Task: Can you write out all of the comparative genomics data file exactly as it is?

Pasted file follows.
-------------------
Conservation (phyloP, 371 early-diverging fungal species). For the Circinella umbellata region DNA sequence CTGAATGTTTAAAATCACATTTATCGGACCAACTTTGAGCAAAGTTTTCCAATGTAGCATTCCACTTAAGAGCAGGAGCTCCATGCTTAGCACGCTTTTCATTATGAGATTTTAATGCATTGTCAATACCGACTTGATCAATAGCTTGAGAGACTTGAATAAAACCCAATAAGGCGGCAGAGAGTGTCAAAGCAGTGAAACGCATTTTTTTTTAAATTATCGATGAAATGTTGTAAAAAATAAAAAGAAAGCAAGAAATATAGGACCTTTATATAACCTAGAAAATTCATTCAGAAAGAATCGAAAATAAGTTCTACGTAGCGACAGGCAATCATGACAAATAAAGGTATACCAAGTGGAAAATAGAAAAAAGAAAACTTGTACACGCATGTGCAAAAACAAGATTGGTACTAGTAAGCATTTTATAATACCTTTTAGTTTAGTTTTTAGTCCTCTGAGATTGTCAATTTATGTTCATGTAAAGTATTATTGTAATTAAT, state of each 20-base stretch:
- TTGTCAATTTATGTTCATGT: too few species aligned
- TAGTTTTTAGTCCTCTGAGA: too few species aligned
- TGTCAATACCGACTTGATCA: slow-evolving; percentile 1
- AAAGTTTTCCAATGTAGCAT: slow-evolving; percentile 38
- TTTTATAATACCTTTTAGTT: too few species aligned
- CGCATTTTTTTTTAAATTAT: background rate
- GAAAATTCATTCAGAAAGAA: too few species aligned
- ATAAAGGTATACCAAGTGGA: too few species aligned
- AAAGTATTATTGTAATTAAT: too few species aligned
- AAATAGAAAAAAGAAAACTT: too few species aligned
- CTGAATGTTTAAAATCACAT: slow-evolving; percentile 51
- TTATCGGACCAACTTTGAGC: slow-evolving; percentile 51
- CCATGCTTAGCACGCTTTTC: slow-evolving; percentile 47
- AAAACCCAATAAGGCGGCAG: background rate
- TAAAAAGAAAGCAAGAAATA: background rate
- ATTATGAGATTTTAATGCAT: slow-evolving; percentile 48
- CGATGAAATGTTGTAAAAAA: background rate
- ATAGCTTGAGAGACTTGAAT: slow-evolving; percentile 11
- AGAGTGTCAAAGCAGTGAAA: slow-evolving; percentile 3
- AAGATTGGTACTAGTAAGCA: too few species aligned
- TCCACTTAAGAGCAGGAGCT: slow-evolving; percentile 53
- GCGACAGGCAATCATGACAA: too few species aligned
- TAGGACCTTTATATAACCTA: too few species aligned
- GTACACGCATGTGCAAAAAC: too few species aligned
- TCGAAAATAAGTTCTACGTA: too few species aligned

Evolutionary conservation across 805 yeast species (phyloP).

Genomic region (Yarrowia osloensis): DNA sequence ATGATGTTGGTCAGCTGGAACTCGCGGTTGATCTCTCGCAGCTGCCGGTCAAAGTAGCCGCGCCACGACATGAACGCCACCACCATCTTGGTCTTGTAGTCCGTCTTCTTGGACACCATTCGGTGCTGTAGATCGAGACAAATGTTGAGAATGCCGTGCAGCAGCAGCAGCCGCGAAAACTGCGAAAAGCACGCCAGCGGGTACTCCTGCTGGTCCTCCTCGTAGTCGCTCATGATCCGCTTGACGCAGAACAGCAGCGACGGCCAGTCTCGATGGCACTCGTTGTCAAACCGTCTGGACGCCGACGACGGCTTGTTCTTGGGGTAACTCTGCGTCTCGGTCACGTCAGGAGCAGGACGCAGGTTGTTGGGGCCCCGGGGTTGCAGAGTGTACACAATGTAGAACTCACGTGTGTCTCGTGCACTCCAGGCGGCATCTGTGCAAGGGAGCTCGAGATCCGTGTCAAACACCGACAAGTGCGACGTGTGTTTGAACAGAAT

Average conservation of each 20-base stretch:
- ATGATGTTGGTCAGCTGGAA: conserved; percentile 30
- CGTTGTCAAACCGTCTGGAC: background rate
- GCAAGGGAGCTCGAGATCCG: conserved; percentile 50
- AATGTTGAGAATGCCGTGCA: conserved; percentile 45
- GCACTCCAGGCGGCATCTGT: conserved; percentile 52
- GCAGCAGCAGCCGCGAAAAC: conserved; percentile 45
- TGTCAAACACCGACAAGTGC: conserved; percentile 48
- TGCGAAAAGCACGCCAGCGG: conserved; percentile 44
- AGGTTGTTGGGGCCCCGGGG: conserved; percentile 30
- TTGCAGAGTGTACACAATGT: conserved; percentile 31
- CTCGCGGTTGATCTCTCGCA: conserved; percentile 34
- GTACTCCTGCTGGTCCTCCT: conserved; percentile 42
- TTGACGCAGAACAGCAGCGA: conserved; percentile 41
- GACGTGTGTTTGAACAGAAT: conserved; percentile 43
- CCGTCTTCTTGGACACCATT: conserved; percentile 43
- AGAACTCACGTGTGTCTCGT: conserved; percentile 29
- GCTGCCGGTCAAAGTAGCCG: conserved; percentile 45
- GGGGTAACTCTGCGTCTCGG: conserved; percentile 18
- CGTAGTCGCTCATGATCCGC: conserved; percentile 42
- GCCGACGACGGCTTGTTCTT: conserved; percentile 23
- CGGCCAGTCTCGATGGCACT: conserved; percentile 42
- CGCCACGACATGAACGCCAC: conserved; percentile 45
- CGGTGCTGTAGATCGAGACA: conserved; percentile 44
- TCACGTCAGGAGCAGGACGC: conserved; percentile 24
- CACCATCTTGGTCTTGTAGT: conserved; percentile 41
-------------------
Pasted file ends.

Conservation (phyloP, 371 early-diverging fungal species). For the Circinella umbellata region DNA sequence CTGAATGTTTAAAATCACATTTATCGGACCAACTTTGAGCAAAGTTTTCCAATGTAGCATTCCACTTAAGAGCAGGAGCTCCATGCTTAGCACGCTTTTCATTATGAGATTTTAATGCATTGTCAATACCGACTTGATCAATAGCTTGAGAGACTTGAATAAAACCCAATAAGGCGGCAGAGAGTGTCAAAGCAGTGAAACGCATTTTTTTTTAAATTATCGATGAAATGTTGTAAAAAATAAAAAGAAAGCAAGAAATATAGGACCTTTATATAACCTAGAAAATTCATTCAGAAAGAATCGAAAATAAGTTCTACGTAGCGACAGGCAATCATGACAAATAAAGGTATACCAAGTGGAAAATAGAAAAAAGAAAACTTGTACACGCATGTGCAAAAACAAGATTGGTACTAGTAAGCATTTTATAATACCTTTTAGTTTAGTTTTTAGTCCTCTGAGATTGTCAATTTATGTTCATGTAAAGTATTATTGTAATTAAT, state of each 20-base stretch:
- TTGTCAATTTATGTTCATGT: too few species aligned
- TAGTTTTTAGTCCTCTGAGA: too few species aligned
- TGTCAATACCGACTTGATCA: slow-evolving; percentile 1
- AAAGTTTTCCAATGTAGCAT: slow-evolving; percentile 38
- TTTTATAATACCTTTTAGTT: too few species aligned
- CGCATTTTTTTTTAAATTAT: background rate
- GAAAATTCATTCAGAAAGAA: too few species aligned
- ATAAAGGTATACCAAGTGGA: too few species aligned
- AAAGTATTATTGTAATTAAT: too few species aligned
- AAATAGAAAAAAGAAAACTT: too few species aligned
- CTGAATGTTTAAAATCACAT: slow-evolving; percentile 51
- TTATCGGACCAACTTTGAGC: slow-evolving; percentile 51
- CCATGCTTAGCACGCTTTTC: slow-evolving; percentile 47
- AAAACCCAATAAGGCGGCAG: background rate
- TAAAAAGAAAGCAAGAAATA: background rate
- ATTATGAGATTTTAATGCAT: slow-evolving; percentile 48
- CGATGAAATGTTGTAAAAAA: background rate
- ATAGCTTGAGAGACTTGAAT: slow-evolving; percentile 11
- AGAGTGTCAAAGCAGTGAAA: slow-evolving; percentile 3
- AAGATTGGTACTAGTAAGCA: too few species aligned
- TCCACTTAAGAGCAGGAGCT: slow-evolving; percentile 53
- GCGACAGGCAATCATGACAA: too few species aligned
- TAGGACCTTTATATAACCTA: too few species aligned
- GTACACGCATGTGCAAAAAC: too few species aligned
- TCGAAAATAAGTTCTACGTA: too few species aligned

Evolutionary conservation across 805 yeast species (phyloP).

Genomic region (Yarrowia osloensis): DNA sequence ATGATGTTGGTCAGCTGGAACTCGCGGTTGATCTCTCGCAGCTGCCGGTCAAAGTAGCCGCGCCACGACATGAACGCCACCACCATCTTGGTCTTGTAGTCCGTCTTCTTGGACACCATTCGGTGCTGTAGATCGAGACAAATGTTGAGAATGCCGTGCAGCAGCAGCAGCCGCGAAAACTGCGAAAAGCACGCCAGCGGGTACTCCTGCTGGTCCTCCTCGTAGTCGCTCATGATCCGCTTGACGCAGAACAGCAGCGACGGCCAGTCTCGATGGCACTCGTTGTCAAACCGTCTGGACGCCGACGACGGCTTGTTCTTGGGGTAACTCTGCGTCTCGGTCACGTCAGGAGCAGGACGCAGGTTGTTGGGGCCCCGGGGTTGCAGAGTGTACACAATGTAGAACTCACGTGTGTCTCGTGCACTCCAGGCGGCATCTGTGCAAGGGAGCTCGAGATCCGTGTCAAACACCGACAAGTGCGACGTGTGTTTGAACAGAAT

Average conservation of each 20-base stretch:
- ATGATGTTGGTCAGCTGGAA: conserved; percentile 30
- CGTTGTCAAACCGTCTGGAC: background rate
- GCAAGGGAGCTCGAGATCCG: conserved; percentile 50
- AATGTTGAGAATGCCGTGCA: conserved; percentile 45
- GCACTCCAGGCGGCATCTGT: conserved; percentile 52
- GCAGCAGCAGCCGCGAAAAC: conserved; percentile 45
- TGTCAAACACCGACAAGTGC: conserved; percentile 48
- TGCGAAAAGCACGCCAGCGG: conserved; percentile 44
- AGGTTGTTGGGGCCCCGGGG: conserved; percentile 30
- TTGCAGAGTGTACACAATGT: conserved; percentile 31
- CTCGCGGTTGATCTCTCGCA: conserved; percentile 34
- GTACTCCTGCTGGTCCTCCT: conserved; percentile 42
- TTGACGCAGAACAGCAGCGA: conserved; percentile 41
- GACGTGTGTTTGAACAGAAT: conserved; percentile 43
- CCGTCTTCTTGGACACCATT: conserved; percentile 43
- AGAACTCACGTGTGTCTCGT: conserved; percentile 29
- GCTGCCGGTCAAAGTAGCCG: conserved; percentile 45
- GGGGTAACTCTGCGTCTCGG: conserved; percentile 18
- CGTAGTCGCTCATGATCCGC: conserved; percentile 42
- GCCGACGACGGCTTGTTCTT: conserved; percentile 23
- CGGCCAGTCTCGATGGCACT: conserved; percentile 42
- CGCCACGACATGAACGCCAC: conserved; percentile 45
- CGGTGCTGTAGATCGAGACA: conserved; percentile 44
- TCACGTCAGGAGCAGGACGC: conserved; percentile 24
- CACCATCTTGGTCTTGTAGT: conserved; percentile 41